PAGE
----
Much discussion about pay-for-performance has focused on how hospitals measure up against one another clinically, and how the dollars may be divvied up accordingly. So far there has been less emphasis on how patients perceive their hospital care and how the public reporting of that data may drive quality improvement and eventually hospital revenue.
That's about to change.
Beginning this month, hospitals subject to the inpatient prospective-payment-system provisions are required to submit data from a standardized survey of their adult patients to receive their full annual payment update from the CMS for fiscal 2008. Beginning in March 2008, the data culled from these patient surveys will be posted publicly on the Hospital Compare Web site. Hospitals that choose not to submit and publicly report the data may receive an update that is 2 percentage points lower than their peers.
The Consumer Assessment of Healthcare Providers and Systems hospital survey, known as HCAHPS, is the standardized survey hospitals must use to report their patient-experience data to the CMS. The first national standardized survey of hospital patient experiences, HCAHPS has been a joint project of the CMS and the Agency for Healthcare Research and Quality.
"We went into this really with the idea that (patient experience) is a measure of quality," said Chuck Darby, social science administrator for AHRQ's Center for Quality Improvement and Patient Safety. "It's not what someone might call an objective measure, but at the same time it is a measure, and it's an important perception."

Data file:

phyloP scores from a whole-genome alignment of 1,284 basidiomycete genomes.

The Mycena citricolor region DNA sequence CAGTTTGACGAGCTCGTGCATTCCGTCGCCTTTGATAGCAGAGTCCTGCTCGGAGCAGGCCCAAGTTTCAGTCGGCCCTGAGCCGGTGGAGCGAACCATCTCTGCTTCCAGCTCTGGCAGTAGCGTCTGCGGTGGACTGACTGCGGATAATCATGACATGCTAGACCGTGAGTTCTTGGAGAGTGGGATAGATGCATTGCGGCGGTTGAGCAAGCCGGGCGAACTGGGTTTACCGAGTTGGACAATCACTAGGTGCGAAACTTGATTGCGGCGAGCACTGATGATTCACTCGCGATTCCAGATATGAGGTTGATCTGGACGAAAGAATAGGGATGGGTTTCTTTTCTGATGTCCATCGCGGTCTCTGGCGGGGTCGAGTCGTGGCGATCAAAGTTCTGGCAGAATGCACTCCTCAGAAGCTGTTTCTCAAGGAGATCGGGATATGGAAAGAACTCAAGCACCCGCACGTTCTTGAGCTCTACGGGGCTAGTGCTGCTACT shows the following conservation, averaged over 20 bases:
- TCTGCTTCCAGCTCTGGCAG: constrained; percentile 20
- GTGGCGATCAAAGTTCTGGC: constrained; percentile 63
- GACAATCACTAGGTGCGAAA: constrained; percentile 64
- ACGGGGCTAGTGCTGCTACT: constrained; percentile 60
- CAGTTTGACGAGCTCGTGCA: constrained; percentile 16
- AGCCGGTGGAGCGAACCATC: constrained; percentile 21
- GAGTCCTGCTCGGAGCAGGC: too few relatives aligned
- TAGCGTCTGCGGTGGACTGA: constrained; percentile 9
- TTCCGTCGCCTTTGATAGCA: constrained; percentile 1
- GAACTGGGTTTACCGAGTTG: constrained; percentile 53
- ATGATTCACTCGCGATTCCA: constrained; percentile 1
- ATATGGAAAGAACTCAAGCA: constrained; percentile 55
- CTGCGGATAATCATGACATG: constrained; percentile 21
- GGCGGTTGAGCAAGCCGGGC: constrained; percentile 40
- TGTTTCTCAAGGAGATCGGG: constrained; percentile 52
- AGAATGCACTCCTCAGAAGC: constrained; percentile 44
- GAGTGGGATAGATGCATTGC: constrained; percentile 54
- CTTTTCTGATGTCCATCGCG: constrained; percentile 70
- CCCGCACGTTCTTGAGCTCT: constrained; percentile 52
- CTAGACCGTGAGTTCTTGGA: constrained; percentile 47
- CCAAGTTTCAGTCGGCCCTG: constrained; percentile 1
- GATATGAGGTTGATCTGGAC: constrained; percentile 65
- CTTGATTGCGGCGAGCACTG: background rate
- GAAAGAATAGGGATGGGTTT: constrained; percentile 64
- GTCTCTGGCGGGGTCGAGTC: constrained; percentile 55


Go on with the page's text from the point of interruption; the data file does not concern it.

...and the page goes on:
Darby has led the AHRQ team that designed the survey with recommendations from various industry stakeholders. The National Quality Forum endorsed the survey in May 2005.
In the short term, hospitals need to be aware that consumers, employers, insurers and legislators may use this comparative data to decide where to seek care or where to steer patients. In the longer term, they should also be mulling how their payments might be affected by what patients are saying about them. In some regions, this is already beginning as private insurers incorporate patient perceptions into their pay-for-performance initiatives. And the CMS may not be far behind.
Up and running
The possibility of rolling HCAHPS data into pay-for-performance measures was floated in an April "options paper" in which the CMS discussed how to design a so-called value-based purchasing program for Medicare.
Much agonizing and debate has gone into the exact format of the HCAHPS survey instrument, and the CMS has taken pains to educate hospitals and their survey vendors about it through training sessions and voluntary "dry runs."
Even before the July 13 deadline for hospitals to begin submitting data if they want their full payment update, nearly 3,000 hospitals were voluntarily using the HCAHPS survey, said Nancy Foster, the American Hospital Association's vice president for quality and patient-safety policy.